From 1871 to 1891, the French minted a 20 Franc coin with a design called the “French Angel”. The coin’s design is attributed to Augustine Dupré, a French medalist of some fame (Thomas Jefferson even commissioned him to design a special coin).
According to legend, the design of the French Angel coin first emerged in 1792 – right at the peak of the French Revolution. Dupré minted a coin with the image of an angel because he believed deeply in the idea of Guardian Angels.
There is some speculation about the history of that first coin. The angel on it appears to inscribe the French Constitution. Given that the new French government wanted to bring down the sovereignty, it is possible that Dupré minted this first coin against the king’s wishes. Whether or not this is true, Dupré was sentenced to death by guillotine. One of these “Guardian Angel” coins was in Dupré’s possession when he walked to the platform to his death.
There are several legends that explain how the “Guardian Angel” saved Dupré from execution. The most popular is that he used this coin to bribe the executioner. The most fantastic is that the gleam from the coin caught the jailer’s eye and he was moved to release him. Either way, Dupré escaped execution that day, and attributed his good fortune to the coin.
A similarly fantastic legend about this early version of the coin exists in regards to Napoleon Bonaparte. The story goes that Bonaparte kept a “Guardian Angel” coin in his possession at all times, only to lose it right before the Battle of Waterloo, where Napoleon was conquered and subsequently exiled.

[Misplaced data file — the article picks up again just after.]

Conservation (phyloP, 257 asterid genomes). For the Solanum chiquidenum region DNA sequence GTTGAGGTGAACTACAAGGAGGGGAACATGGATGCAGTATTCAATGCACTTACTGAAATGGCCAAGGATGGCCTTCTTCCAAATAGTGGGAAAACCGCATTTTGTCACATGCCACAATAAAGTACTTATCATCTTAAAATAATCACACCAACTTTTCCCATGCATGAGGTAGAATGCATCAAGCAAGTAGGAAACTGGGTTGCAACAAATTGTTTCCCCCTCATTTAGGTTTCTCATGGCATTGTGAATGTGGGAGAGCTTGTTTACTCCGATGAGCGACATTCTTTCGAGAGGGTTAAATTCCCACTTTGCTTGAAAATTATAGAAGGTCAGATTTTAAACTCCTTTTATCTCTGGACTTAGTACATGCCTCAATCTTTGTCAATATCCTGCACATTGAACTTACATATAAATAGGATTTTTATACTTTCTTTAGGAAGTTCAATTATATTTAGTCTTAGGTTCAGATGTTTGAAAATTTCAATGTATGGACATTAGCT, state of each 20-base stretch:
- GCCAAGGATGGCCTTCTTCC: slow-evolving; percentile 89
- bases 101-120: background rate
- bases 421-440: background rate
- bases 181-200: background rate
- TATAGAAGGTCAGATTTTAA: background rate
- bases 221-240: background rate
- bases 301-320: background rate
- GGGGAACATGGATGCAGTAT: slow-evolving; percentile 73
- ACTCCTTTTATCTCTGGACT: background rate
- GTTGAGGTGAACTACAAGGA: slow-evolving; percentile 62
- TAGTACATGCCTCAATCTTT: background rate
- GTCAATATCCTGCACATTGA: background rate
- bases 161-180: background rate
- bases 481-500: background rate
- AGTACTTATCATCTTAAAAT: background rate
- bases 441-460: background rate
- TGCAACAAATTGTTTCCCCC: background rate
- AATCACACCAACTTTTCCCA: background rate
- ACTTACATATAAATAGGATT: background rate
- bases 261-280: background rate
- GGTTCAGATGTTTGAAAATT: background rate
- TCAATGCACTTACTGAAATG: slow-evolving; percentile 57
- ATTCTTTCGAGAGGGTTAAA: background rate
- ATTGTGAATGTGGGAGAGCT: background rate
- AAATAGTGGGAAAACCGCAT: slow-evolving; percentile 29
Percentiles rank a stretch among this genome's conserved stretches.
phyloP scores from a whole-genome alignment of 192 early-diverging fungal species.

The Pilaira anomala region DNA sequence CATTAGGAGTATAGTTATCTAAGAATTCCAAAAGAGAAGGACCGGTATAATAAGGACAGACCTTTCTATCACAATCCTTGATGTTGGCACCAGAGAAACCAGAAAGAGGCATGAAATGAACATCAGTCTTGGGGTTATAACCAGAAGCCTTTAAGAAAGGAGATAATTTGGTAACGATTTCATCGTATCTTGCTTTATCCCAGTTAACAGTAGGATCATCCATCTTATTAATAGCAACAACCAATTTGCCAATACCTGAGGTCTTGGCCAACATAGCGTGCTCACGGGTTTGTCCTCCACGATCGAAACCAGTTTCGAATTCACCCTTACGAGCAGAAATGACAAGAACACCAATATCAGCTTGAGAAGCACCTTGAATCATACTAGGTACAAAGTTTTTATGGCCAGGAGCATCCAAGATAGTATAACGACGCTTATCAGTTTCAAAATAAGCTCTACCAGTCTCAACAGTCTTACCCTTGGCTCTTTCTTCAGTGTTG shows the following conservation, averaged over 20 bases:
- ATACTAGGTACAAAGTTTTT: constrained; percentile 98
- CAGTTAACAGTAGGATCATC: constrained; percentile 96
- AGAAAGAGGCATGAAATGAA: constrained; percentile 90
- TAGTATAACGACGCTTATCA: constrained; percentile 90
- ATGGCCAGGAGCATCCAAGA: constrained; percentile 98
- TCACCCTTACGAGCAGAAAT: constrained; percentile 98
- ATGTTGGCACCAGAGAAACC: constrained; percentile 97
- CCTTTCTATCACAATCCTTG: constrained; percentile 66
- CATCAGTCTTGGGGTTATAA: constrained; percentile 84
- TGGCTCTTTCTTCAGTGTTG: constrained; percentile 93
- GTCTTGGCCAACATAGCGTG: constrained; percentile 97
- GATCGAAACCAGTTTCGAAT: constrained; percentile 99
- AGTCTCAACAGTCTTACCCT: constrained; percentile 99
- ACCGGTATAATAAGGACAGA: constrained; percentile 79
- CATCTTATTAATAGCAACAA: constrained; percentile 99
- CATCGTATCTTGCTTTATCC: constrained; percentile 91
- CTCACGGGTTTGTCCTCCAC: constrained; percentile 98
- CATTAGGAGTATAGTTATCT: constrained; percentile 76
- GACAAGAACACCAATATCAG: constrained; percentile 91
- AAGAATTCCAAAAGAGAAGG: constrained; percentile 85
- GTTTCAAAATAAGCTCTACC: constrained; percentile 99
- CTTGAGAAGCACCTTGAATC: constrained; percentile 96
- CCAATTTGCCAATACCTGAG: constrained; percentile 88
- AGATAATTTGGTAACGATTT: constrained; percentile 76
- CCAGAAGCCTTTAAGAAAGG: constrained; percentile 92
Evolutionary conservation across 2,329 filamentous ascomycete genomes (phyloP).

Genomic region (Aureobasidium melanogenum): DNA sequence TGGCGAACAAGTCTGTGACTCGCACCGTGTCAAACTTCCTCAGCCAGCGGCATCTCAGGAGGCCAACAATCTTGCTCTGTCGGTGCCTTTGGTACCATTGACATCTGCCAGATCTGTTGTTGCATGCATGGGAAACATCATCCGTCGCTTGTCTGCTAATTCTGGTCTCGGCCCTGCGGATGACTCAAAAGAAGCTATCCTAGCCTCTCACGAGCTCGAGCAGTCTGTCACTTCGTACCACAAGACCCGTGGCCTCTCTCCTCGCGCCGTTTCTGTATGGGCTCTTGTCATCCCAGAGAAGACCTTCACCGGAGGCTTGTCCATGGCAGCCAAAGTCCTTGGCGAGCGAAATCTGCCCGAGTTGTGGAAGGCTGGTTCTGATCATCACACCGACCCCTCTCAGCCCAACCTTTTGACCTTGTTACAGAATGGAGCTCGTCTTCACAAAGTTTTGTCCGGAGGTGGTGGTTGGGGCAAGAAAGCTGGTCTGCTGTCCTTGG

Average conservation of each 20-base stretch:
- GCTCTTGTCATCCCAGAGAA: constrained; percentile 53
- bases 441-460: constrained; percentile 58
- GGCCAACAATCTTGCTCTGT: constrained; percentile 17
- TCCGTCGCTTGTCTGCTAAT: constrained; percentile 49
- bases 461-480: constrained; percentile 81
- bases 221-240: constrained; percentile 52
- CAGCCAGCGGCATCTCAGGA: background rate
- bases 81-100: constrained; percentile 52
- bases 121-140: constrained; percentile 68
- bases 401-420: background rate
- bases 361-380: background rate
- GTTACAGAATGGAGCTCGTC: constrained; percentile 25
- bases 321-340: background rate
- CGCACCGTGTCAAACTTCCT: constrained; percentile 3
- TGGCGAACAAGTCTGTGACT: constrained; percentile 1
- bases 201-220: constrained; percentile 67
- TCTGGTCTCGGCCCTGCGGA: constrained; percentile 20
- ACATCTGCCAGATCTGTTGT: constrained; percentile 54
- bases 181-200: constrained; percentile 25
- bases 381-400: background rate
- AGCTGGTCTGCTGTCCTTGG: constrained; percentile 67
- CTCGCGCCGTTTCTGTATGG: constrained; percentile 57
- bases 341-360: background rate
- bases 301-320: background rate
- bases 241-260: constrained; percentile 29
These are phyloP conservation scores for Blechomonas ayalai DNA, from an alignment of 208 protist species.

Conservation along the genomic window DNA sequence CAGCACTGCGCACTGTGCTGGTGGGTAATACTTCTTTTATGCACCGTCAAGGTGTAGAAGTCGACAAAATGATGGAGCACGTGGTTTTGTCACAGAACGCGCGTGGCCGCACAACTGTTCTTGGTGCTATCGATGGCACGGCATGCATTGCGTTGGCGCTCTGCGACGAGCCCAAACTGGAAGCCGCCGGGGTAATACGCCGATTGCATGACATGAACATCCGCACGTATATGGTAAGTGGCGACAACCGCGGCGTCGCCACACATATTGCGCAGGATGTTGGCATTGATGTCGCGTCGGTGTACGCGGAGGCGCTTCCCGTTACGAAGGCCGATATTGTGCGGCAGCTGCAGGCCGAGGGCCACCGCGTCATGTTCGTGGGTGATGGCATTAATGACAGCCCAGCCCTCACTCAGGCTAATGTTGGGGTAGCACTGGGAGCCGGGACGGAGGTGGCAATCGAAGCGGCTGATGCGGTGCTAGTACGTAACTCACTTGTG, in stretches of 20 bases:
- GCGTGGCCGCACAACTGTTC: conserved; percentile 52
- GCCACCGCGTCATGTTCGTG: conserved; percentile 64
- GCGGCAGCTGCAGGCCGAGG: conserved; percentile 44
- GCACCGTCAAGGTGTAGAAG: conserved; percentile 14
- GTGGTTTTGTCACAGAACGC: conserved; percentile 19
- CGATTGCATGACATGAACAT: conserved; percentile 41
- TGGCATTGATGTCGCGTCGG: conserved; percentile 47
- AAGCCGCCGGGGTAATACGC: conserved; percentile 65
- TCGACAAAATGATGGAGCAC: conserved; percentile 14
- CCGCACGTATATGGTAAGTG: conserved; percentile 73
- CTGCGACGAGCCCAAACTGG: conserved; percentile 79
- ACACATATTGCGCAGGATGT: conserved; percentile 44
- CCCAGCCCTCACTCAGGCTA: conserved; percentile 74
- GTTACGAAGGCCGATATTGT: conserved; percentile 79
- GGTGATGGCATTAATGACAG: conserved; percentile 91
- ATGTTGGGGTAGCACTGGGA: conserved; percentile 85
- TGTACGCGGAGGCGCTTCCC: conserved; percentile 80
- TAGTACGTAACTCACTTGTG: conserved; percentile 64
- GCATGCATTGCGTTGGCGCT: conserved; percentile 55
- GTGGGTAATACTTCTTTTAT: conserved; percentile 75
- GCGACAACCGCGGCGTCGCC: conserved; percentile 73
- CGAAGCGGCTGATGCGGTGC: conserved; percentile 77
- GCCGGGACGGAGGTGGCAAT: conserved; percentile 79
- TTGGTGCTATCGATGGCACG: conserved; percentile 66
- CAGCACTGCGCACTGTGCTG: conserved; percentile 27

Flash forward to 1871, when the 20 Franc Angel coin was minted. This coin was automatically considered to be lucky because of the legends attached to the early version of the coin. Minted until 1898, and again from 1899 to 1906, the coin was used as normal French currency.
One side of the coin depicts an angel writing the French Constitution, a rooster (a traditional French symbol), a candle, and is inscribed with the words “Republique Francaise”. The other side depicts the denomination and the year, with the words “Liberte, Ecalite, Fraternite” (Liberty, Equality, Brotherhood) inscribed above. The coins are 90% pure gold, and weigh 6.4516 grams.
World War I saw many pilots (French and American) carrying the coin for luck. Sea captains carried the coins for luck as well. By World War II the coins were still available. A German official in Hitler’s army used to give the coins to his pilots as awards. Despite this negative connotation, the coins remained popular with fighter pilots. Pilots from the Korean War, the Vietnam Conflict, and Desert Storm would carry the coins for good luck also.
People today still give the coins as gifts for luck, and many people have attributed their luck to the possession of one of these coins. The coins are surprisingly easy to come by, and many have come across them in their coin collections, their family estates, and more.
In today’s rough economic environment, one of these French Angel coins might just be as lucky as legend says they are. Gold is at a record high, and many organizations are keen to buy gold coins and jewelry. Check your collection to see if you might be one of the lucky ones who have a “Guardian Angel”.
The best online resource to sell coins or sell palladium can be found at http://www.refinity.com.